Scrap Detection in Injection Molding Manufacturing

Scrap Detection in Injection Molding Manufacturing

Pablo Cajaraville (Reiner Microtek), Björn Dormann (Klöckner Desma Schuhmaschinen GmbH), Dr. Philipp Imgrund (Fraunhofer Institute IFAM), Maik Köhler (Klöckner Desma Schuhmaschinen GmbH), Lutz Kramer (Fraunhofer Institute IFAM), Oscar Lopez (MIM TECH ALFA, S.L.), Kaline Pagnan Furlan (Fraunhofer Institute IFAM), Pedro Rodriguez (MIM TECH ALFA, S.L.), Dr. Natalie Salk (PolyMIM GmbH), Jörg Volkert (Fraunhofer Institute IFAM), Dr. Patrick Bangert (algorithmica technologies GmbH)


The injection molding technology is a widely used technology for the mass production of components with complex geometries. Almost any material can be processed with this technology. For polymers the pelletized/fragmentedmaterial is injected into a hollow mold cavity (showing the negative structure of the resulting part) and then molded under elevated temperature. The part is cooled down and ejected.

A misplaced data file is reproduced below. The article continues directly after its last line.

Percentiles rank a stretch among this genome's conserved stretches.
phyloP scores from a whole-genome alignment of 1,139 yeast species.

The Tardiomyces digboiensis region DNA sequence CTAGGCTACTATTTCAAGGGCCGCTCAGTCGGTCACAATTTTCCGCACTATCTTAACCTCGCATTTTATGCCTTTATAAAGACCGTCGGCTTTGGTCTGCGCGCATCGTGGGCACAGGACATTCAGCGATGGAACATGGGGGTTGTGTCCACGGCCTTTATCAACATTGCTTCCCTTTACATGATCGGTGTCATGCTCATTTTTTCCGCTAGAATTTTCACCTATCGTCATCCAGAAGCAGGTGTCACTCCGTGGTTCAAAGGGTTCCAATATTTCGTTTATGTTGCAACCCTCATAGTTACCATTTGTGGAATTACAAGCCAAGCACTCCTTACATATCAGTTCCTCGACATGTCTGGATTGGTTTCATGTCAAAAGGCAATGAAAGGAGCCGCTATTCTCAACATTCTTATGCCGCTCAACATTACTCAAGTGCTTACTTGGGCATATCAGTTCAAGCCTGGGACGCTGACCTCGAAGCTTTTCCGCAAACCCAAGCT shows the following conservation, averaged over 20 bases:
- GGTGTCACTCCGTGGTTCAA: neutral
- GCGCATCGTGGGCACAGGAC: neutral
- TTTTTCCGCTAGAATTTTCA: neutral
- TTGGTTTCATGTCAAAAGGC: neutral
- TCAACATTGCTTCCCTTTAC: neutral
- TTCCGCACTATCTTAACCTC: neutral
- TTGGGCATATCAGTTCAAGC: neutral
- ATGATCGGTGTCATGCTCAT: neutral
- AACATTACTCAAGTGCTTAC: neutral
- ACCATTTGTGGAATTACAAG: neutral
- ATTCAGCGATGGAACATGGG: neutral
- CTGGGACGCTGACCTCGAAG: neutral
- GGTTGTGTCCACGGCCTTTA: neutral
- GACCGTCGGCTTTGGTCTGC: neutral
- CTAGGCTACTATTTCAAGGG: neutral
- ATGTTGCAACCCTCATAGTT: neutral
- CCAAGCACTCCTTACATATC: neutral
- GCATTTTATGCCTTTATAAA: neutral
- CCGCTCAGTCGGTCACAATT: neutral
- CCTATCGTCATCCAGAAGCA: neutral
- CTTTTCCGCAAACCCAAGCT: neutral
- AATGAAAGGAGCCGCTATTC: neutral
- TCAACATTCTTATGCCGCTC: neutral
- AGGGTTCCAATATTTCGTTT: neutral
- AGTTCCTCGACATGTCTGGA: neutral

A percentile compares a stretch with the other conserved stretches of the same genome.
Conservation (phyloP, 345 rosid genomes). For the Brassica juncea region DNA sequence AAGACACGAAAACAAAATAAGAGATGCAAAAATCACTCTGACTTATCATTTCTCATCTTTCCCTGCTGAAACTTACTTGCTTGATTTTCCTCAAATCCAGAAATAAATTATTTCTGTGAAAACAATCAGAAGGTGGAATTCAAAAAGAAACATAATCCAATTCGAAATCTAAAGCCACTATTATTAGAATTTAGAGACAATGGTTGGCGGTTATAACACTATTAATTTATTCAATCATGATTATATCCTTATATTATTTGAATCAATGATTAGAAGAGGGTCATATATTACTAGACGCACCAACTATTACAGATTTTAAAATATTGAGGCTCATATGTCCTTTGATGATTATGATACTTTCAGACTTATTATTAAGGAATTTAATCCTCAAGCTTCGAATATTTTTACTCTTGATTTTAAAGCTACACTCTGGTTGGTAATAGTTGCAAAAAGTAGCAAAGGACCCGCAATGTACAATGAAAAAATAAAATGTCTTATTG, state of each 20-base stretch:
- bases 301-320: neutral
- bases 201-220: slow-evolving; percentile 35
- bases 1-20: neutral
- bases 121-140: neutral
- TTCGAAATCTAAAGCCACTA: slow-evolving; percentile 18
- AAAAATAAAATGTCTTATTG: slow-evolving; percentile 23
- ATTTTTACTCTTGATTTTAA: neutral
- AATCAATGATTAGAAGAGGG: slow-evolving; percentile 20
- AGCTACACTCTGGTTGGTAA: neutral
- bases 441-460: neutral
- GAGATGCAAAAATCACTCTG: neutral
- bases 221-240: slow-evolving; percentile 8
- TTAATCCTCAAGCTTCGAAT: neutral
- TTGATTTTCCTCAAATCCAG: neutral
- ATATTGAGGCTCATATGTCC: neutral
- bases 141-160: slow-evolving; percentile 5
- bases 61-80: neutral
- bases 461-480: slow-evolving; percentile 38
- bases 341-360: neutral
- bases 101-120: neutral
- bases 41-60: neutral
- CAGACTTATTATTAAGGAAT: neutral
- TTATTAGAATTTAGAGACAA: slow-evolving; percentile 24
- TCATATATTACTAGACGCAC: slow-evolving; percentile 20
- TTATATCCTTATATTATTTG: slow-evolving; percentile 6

In the case of metals and ceramics the so called metal injection molding (MIM) or ceramic injection molding (CIM) process is applied. Both processes fall under the umbrella term powder injection molding (PIM). In all these cases, the material powder is mixed with a binder composed of polymers and/or waxes. This so-called feedstock is subsequently injected into a mold. The ejected parts are called green parts because they still contain the binder material that acted as flowing agent during the injection molding process. To remove the binder, the components have to be debinded in a solvent or water solution for a certain amount of time. Subsequently, an additional thermal debinding step is needed to decompose the residual binder which is to act as backbone of the resulting, still fragile and porous part that is now called the brown part. That part is in a condition requiring the metal to be condensed in a furnace process called sintering. During the sintering step, the parts are heated up to approximately ¾th of the melting point of the integrated material powder. During the sintering process the material densifies to a full metallic or ceramic part, showing the same material properties as parts made using classic metalworking methods. An example of the result is illustrated in figure 1 [1].